RIVETED TO AN ELECTRIFYING GAME OF CAT AND MOUSE
AN UNSEASONABLE FALL OF SNOW
By Gary Henderson
Directed by Geraldine Brophy
at BATS Theatre (Out Of Site), Cnr Cuba & Dixon, Wellington
From 23 Jan 2014 to 1 Feb 2014
Reviewed by Ewen Coleman [Reproduced with permission of Fairfax Media], 27 Jan 2014
originally published in The Dominion Post
A man is in a room waiting. A young man nervously enters and sits at the table. Nothing is said. And so starts Gary Henderson's intriguingly tightly written and gutsy play An Unseasonable Fall of Snow currently playing at BATS theatre.
One of the first lines the man Arthur (Jed Brophy) says to the young man Liam (Riley Brophy) is “You like puzzles…?” which, as the play progresses, is as much for the audience as it is for Liam.
Who these two are, what their relationship with each other is and what the outcome will be of their intense and dramatic encounter are just some of the pieces in this puzzle. A set of psychological mind games ensure that are not so much concerned with who did it but why.
The ruthless and sadistic interrogator Arthur questions the diffident and self effacing Liam about an incident in the early hours of the morning in Wellington during an unseasonable fall of snow.
Mercilessly and relentlessly, Arthur pursues his prey, confusing the inarticulate Liam more and more.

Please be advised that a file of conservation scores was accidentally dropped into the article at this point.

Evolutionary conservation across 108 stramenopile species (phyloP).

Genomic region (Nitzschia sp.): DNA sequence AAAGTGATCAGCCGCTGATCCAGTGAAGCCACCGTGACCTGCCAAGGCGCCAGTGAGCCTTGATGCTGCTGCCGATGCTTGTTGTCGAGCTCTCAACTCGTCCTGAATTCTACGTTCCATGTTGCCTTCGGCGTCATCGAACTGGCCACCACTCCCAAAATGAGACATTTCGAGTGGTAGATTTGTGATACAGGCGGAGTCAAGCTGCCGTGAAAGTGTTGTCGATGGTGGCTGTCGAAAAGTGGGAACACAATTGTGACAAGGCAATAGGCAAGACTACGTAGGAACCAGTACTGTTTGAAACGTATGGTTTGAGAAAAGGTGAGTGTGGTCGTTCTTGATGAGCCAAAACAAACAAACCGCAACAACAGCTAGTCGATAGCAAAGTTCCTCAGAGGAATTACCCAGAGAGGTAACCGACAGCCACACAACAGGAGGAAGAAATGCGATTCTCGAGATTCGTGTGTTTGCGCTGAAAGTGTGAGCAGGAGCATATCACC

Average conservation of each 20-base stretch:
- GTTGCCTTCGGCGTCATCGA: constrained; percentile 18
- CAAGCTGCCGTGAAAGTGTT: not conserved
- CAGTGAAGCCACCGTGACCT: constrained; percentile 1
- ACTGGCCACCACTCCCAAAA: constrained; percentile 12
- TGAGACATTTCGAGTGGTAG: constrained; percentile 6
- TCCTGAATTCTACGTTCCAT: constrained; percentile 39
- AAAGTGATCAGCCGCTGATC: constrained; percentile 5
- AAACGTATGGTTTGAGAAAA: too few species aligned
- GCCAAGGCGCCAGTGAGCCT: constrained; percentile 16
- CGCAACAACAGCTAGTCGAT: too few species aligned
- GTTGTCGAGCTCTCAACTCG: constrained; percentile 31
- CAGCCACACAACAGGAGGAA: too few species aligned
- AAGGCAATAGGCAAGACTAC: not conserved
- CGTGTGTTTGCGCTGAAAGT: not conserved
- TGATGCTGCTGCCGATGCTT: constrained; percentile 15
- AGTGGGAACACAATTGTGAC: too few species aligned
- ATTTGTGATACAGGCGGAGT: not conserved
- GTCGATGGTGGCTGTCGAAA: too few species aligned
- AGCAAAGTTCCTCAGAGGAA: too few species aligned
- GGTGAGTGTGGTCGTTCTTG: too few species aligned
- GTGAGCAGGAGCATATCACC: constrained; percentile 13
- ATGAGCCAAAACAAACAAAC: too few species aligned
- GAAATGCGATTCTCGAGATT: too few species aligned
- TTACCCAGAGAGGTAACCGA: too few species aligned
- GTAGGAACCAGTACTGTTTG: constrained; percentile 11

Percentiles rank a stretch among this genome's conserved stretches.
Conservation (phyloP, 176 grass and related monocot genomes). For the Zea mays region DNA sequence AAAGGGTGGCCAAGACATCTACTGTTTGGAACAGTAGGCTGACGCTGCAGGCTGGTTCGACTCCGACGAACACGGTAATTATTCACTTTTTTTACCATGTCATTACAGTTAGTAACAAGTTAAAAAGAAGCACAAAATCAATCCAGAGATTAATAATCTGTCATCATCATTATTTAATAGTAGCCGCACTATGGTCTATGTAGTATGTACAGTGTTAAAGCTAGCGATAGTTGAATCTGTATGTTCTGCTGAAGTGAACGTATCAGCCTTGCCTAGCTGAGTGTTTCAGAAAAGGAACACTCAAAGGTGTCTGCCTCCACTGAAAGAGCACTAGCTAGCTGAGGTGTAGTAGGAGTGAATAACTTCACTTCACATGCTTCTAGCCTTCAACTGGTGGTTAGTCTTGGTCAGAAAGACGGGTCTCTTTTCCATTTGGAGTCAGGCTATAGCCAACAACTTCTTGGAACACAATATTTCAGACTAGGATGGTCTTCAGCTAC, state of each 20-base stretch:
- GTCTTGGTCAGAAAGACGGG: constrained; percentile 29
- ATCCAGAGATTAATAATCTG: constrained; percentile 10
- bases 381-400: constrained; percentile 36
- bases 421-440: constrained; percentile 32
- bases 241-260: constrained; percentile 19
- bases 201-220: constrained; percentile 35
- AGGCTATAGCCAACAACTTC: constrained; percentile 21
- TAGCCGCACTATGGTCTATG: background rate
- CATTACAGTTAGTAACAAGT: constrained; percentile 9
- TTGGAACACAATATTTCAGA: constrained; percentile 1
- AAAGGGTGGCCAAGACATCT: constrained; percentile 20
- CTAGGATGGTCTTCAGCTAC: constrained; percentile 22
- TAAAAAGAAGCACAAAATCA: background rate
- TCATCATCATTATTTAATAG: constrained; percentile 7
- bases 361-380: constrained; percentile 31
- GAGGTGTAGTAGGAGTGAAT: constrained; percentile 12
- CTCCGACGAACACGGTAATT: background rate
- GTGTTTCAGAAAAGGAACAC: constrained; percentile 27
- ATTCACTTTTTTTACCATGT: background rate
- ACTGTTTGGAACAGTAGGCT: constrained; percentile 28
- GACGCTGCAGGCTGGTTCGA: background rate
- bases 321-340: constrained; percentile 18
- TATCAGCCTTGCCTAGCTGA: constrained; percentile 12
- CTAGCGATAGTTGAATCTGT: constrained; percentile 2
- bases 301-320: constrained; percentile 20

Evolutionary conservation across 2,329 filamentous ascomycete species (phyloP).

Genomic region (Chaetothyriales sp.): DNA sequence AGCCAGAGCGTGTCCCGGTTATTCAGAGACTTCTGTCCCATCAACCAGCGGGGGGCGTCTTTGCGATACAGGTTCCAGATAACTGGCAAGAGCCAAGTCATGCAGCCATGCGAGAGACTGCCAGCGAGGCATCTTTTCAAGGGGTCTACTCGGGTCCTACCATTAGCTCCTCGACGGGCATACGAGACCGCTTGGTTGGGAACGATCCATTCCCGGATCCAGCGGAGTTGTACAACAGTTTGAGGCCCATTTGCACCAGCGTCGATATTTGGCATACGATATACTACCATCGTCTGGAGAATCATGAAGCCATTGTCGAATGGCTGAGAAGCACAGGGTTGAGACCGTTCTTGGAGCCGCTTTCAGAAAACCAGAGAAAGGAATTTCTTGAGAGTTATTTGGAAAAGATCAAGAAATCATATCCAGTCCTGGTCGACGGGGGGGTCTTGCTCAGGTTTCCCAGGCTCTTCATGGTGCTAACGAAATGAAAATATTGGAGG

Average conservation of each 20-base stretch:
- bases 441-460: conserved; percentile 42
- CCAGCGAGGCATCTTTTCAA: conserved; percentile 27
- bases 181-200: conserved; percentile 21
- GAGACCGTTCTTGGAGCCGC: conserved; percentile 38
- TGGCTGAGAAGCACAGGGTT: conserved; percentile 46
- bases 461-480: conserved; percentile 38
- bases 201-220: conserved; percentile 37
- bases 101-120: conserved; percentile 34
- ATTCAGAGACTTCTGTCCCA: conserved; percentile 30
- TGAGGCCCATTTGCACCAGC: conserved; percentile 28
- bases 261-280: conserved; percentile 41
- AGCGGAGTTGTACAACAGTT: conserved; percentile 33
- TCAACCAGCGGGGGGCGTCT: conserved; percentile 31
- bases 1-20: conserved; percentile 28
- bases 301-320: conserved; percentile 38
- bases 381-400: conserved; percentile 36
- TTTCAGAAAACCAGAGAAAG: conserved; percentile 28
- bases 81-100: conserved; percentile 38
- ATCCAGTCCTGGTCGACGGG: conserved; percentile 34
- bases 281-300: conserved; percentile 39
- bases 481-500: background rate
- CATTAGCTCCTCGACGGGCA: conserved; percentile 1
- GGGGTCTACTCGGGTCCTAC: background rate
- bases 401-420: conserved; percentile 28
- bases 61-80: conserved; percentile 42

Liam's one word answers and his inability to either explain himself or take responsibility for his actions so frustrates Arthur that tempers flare to boiling point with violent consequences.
Yet Arthur doesn't have it all his own way and as the cat and mouse game progress aspects of Arthur's life are exposed to reveal that all is not what it seems, as Henderson's themes of truth, consequence and the value of human life slowly emerge.
Under Geraldine Brophy's understated yet assured direction the father and son team of Jed and Riley Brophy dig deep in Henderson's electrifying script to bring out many subtle nuances beyond the actual dialogue.
The tension is at times palpable as the games are played out by these two around the table. With minimal movement, they hold each other's and the audience's attention, never flinching from the intensity of their exchanges. Yet the silences are just as compelling as the dramatic vocal interactions and although a little hesitant at times on opening night, once the actors get into their stride this will be a most engaging and compelling production of a great New Zealand play.
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